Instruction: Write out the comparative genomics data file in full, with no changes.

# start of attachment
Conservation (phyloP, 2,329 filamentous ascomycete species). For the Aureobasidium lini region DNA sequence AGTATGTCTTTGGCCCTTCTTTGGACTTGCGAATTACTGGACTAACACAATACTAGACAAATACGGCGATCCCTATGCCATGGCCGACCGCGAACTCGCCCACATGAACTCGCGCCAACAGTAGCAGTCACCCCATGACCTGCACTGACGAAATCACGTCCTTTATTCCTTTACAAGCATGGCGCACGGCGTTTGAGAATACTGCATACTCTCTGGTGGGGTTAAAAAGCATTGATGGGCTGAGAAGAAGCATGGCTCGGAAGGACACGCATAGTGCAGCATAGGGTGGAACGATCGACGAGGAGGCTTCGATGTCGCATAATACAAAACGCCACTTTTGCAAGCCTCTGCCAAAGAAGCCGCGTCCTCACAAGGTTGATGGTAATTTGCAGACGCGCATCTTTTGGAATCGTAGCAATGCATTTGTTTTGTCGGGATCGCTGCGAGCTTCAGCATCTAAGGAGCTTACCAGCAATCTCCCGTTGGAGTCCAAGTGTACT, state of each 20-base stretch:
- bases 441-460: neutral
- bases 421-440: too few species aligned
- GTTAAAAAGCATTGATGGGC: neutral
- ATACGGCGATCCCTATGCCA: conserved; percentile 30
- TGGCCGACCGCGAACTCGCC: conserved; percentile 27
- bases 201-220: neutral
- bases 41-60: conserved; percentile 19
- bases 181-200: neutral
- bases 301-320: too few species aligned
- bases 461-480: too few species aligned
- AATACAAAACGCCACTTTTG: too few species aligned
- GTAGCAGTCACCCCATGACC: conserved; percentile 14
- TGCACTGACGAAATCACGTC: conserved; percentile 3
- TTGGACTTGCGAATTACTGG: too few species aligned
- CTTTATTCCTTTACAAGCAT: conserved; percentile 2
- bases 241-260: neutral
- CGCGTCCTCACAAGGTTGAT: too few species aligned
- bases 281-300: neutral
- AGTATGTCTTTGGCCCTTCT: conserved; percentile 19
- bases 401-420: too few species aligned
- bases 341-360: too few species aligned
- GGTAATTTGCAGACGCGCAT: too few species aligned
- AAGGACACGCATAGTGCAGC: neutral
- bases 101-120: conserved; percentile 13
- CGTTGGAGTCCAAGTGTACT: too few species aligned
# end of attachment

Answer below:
Conservation (phyloP, 2,329 filamentous ascomycete species). For the Aureobasidium lini region DNA sequence AGTATGTCTTTGGCCCTTCTTTGGACTTGCGAATTACTGGACTAACACAATACTAGACAAATACGGCGATCCCTATGCCATGGCCGACCGCGAACTCGCCCACATGAACTCGCGCCAACAGTAGCAGTCACCCCATGACCTGCACTGACGAAATCACGTCCTTTATTCCTTTACAAGCATGGCGCACGGCGTTTGAGAATACTGCATACTCTCTGGTGGGGTTAAAAAGCATTGATGGGCTGAGAAGAAGCATGGCTCGGAAGGACACGCATAGTGCAGCATAGGGTGGAACGATCGACGAGGAGGCTTCGATGTCGCATAATACAAAACGCCACTTTTGCAAGCCTCTGCCAAAGAAGCCGCGTCCTCACAAGGTTGATGGTAATTTGCAGACGCGCATCTTTTGGAATCGTAGCAATGCATTTGTTTTGTCGGGATCGCTGCGAGCTTCAGCATCTAAGGAGCTTACCAGCAATCTCCCGTTGGAGTCCAAGTGTACT, state of each 20-base stretch:
- bases 441-460: neutral
- bases 421-440: too few species aligned
- GTTAAAAAGCATTGATGGGC: neutral
- ATACGGCGATCCCTATGCCA: conserved; percentile 30
- TGGCCGACCGCGAACTCGCC: conserved; percentile 27
- bases 201-220: neutral
- bases 41-60: conserved; percentile 19
- bases 181-200: neutral
- bases 301-320: too few species aligned
- bases 461-480: too few species aligned
- AATACAAAACGCCACTTTTG: too few species aligned
- GTAGCAGTCACCCCATGACC: conserved; percentile 14
- TGCACTGACGAAATCACGTC: conserved; percentile 3
- TTGGACTTGCGAATTACTGG: too few species aligned
- CTTTATTCCTTTACAAGCAT: conserved; percentile 2
- bases 241-260: neutral
- CGCGTCCTCACAAGGTTGAT: too few species aligned
- bases 281-300: neutral
- AGTATGTCTTTGGCCCTTCT: conserved; percentile 19
- bases 401-420: too few species aligned
- bases 341-360: too few species aligned
- GGTAATTTGCAGACGCGCAT: too few species aligned
- AAGGACACGCATAGTGCAGC: neutral
- bases 101-120: conserved; percentile 13
- CGTTGGAGTCCAAGTGTACT: too few species aligned